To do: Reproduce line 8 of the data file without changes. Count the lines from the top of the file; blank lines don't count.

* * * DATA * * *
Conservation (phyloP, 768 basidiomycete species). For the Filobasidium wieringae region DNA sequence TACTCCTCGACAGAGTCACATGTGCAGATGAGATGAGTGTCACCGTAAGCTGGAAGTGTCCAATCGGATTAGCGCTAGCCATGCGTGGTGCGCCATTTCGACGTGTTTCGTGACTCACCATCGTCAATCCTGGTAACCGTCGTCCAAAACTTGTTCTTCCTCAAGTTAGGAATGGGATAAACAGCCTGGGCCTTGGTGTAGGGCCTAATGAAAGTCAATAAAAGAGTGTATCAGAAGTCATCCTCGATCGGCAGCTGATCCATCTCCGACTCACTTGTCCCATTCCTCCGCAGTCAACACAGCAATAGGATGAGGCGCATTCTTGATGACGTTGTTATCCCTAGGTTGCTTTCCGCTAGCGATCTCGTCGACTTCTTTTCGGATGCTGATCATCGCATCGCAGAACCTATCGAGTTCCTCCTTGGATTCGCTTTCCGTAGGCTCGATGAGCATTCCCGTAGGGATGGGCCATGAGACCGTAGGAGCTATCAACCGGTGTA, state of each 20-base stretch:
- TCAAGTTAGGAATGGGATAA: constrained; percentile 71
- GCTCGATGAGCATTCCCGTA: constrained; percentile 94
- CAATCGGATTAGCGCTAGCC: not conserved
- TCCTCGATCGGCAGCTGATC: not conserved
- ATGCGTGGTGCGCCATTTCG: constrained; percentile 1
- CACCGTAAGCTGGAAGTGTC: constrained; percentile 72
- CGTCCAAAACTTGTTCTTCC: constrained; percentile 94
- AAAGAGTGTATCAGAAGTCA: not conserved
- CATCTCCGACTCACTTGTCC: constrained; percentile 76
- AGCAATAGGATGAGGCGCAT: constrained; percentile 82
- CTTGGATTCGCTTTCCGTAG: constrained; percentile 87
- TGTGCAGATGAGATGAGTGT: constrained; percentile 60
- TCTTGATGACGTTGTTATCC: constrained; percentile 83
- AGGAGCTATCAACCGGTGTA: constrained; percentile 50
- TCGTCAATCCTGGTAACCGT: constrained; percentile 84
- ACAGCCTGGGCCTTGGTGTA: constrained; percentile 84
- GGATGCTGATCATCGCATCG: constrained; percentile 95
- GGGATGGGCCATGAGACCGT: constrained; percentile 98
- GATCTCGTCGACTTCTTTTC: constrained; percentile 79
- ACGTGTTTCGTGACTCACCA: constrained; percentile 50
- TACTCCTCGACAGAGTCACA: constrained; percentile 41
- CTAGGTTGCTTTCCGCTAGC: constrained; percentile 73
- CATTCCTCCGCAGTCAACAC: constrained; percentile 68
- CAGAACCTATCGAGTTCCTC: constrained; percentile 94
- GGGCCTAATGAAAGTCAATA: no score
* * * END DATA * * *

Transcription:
- CGTCCAAAACTTGTTCTTCC: constrained; percentile 94